Tribune Print Share Text

Multivitamin supplements

Created date

December 20th, 2011
Matt Narrett, M.D., is chief medical officer for Erickson Living and directs the provision of medical care at all Erickson Living communities. He received his medical degree from Harvard Medical School and is board certified in internal medicine and geriatrics. He is coauthor of Old Is the New Young, a guide to successful aging (available on amazon.com). Vitamins have been credited with all sorts of medical miracles, and some people think they are a magic bullet for good health. A recent survey found that over 50% of Americans report taking multivitamins or other dietary supplements. This has occurred despite the fact that there s a lack of strong scientific evidence that vitamins are really good for you. In addition, the results of some recent studies have caused particular concern: One reported an increased risk of death in postmenopausal women taking multivitamins. Another associated vitamin E with an increased risk of prostate cancer. While none of the studies establishes cause and effect, they challenge the belief that multivitamin supplements are completely safe. It s true that the body needs 13 vitamins to stay healthy and function. These are A, C, D, E, K, and eight different B vitamins. Sufficient amounts of all of these can typically be obtained through eating a variety of colorful and healthful foods.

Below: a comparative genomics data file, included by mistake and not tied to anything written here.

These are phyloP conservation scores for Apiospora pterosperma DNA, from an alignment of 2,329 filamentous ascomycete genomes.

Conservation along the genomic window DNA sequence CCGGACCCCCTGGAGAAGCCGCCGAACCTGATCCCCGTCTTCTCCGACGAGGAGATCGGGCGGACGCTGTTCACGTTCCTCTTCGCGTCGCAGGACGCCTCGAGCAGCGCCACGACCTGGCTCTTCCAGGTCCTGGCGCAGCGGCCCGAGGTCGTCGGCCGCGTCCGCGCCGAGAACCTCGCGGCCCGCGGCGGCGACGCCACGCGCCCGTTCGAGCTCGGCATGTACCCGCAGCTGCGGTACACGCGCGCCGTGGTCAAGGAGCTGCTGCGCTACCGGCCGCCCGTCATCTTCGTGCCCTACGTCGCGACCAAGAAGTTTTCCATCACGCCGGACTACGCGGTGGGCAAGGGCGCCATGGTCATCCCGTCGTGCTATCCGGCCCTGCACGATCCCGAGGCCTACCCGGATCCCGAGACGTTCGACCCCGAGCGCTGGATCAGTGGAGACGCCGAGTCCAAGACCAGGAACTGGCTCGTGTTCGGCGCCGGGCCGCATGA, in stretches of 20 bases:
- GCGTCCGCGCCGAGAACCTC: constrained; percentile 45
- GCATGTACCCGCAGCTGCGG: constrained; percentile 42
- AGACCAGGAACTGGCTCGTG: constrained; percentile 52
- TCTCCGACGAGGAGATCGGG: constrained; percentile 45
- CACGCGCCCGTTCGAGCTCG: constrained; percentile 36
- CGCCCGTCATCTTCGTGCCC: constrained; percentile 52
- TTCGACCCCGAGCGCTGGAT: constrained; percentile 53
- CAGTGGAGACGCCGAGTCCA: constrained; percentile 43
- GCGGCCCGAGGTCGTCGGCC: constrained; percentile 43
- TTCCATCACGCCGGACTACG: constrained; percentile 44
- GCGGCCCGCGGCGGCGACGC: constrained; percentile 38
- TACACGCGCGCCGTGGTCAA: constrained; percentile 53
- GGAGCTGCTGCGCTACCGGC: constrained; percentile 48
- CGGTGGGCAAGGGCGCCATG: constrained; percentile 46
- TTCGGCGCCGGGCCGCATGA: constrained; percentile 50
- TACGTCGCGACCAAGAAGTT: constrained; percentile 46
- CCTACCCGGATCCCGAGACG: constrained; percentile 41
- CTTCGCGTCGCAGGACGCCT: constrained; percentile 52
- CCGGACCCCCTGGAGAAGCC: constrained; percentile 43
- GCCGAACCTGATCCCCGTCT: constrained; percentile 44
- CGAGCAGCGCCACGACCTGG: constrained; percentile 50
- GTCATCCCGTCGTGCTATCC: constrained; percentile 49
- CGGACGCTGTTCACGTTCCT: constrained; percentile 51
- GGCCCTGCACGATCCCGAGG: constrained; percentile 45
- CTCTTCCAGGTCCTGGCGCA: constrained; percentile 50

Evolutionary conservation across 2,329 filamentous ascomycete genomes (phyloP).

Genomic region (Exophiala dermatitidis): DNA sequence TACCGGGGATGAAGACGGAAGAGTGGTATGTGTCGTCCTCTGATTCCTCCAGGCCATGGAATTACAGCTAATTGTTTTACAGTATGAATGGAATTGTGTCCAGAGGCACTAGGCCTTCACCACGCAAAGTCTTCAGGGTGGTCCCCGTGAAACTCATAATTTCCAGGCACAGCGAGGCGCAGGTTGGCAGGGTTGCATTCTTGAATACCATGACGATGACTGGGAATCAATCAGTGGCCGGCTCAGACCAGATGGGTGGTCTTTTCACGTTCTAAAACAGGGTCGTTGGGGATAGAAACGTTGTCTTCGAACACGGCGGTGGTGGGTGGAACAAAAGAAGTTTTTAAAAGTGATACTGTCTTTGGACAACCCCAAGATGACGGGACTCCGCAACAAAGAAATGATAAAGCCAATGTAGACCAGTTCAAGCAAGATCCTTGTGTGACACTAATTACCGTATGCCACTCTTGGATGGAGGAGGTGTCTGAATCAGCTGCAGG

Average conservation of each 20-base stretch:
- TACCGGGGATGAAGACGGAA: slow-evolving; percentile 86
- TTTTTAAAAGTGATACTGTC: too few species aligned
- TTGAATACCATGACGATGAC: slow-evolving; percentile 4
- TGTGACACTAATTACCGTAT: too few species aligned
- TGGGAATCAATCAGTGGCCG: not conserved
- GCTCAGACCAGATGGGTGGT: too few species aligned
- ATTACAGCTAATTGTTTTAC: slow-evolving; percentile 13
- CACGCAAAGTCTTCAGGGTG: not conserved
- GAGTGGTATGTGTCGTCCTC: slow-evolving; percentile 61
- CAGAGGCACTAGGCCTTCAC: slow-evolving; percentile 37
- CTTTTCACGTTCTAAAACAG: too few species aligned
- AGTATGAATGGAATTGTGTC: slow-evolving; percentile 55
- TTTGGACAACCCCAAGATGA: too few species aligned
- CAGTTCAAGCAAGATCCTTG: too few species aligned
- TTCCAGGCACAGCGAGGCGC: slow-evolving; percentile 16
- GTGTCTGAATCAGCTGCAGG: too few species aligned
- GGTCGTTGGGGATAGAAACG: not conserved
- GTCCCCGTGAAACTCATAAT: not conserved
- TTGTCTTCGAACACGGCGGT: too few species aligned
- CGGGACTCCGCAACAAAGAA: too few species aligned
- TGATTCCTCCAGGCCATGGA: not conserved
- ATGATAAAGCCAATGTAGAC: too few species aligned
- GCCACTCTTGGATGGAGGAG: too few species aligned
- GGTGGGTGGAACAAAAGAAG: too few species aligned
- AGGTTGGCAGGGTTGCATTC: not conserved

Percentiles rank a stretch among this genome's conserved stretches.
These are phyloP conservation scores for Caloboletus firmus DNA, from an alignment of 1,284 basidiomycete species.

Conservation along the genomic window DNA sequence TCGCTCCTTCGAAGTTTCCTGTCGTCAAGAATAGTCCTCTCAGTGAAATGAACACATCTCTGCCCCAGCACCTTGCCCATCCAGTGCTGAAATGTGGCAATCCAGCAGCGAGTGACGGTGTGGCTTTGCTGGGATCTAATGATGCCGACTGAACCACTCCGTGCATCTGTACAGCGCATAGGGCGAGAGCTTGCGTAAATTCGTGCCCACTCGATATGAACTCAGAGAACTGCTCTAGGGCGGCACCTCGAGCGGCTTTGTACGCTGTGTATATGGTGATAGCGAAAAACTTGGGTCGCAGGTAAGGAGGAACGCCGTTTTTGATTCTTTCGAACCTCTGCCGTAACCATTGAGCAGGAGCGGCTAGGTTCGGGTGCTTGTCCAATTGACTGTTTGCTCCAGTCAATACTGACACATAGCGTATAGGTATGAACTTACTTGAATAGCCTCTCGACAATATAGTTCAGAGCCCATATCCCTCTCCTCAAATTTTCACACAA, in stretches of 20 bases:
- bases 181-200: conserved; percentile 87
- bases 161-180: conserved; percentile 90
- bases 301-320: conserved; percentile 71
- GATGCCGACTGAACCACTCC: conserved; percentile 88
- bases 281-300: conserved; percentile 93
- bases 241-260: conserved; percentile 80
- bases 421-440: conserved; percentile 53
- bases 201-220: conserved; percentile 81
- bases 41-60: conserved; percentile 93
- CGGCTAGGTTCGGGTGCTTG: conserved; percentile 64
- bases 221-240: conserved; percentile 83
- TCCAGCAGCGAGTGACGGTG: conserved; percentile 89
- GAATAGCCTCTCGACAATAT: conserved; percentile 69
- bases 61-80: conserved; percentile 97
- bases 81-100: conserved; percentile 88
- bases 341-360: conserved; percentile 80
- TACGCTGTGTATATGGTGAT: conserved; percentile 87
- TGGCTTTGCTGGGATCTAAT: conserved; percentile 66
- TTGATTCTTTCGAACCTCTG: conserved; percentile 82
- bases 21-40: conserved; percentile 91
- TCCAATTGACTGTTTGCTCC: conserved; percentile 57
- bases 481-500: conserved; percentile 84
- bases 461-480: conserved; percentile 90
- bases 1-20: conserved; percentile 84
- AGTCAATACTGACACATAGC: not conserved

When supplements work

But there are some instances in which supplements are necessary. Many studies have shown that many Americans are vitamin D deficient, and supplementation is particularly important in people with health conditions such as osteoporosis. There is also scientific evidence that people with vitamin B12 deficiencies may be more prone to dementia or other neurological problems. Tell your doctor if you take multivitamins or other supplements and bring them in when you visit. You may not actually need them if you eat a well-balanced diet. You might also keep a dietary diary for a week and review it with your doctor or a nutritionist. Your medical provider can do lab tests as well to see if you have any deficiencies, and recommend supplements based on your individual health status. The main message about multivitamins: A healthy diet is more important than any supplement you can find on the shelf. Discuss and review what you may need for a supplement with your doctor and keep your regimen as simple as possible. In good health, Dr. Narrett

Comments